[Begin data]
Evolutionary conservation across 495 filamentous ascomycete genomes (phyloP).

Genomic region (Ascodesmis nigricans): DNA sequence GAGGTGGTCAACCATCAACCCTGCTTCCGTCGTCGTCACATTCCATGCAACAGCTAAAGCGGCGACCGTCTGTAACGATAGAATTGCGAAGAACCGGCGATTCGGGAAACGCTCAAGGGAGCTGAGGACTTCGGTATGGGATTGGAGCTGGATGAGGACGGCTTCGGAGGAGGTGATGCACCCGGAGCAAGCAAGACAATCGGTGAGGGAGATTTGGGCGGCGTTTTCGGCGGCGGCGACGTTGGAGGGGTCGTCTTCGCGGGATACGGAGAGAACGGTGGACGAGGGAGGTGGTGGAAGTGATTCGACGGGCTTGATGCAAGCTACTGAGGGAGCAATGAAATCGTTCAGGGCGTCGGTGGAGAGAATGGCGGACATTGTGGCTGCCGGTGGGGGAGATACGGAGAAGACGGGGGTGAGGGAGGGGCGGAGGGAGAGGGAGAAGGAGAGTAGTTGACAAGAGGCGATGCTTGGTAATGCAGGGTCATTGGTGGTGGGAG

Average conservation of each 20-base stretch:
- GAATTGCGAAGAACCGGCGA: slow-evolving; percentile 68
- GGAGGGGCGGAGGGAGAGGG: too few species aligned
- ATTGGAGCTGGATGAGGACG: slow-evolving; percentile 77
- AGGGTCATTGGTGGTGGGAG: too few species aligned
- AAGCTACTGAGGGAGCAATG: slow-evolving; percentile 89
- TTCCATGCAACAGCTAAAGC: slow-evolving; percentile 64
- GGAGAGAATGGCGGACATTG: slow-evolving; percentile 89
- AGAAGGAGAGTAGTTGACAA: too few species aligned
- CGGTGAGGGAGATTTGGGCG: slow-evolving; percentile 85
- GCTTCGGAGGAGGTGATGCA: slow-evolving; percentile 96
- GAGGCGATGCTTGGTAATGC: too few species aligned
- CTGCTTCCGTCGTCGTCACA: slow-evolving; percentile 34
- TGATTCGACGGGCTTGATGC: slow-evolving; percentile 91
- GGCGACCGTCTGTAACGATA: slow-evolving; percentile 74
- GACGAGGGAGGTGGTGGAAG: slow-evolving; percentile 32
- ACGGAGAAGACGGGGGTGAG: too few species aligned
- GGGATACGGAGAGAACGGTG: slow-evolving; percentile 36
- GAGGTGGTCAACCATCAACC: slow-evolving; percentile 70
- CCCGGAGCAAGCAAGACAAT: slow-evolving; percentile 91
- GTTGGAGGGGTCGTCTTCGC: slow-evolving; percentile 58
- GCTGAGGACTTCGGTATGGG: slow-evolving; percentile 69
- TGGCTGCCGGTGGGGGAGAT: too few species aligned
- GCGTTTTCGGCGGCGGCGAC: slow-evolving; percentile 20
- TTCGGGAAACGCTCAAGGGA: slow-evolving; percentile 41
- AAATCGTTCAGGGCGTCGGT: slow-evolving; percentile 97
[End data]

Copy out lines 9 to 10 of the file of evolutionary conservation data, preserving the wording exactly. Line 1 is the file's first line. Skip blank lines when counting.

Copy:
- TTCCATGCAACAGCTAAAGC: slow-evolving; percentile 64
- GGAGAGAATGGCGGACATTG: slow-evolving; percentile 89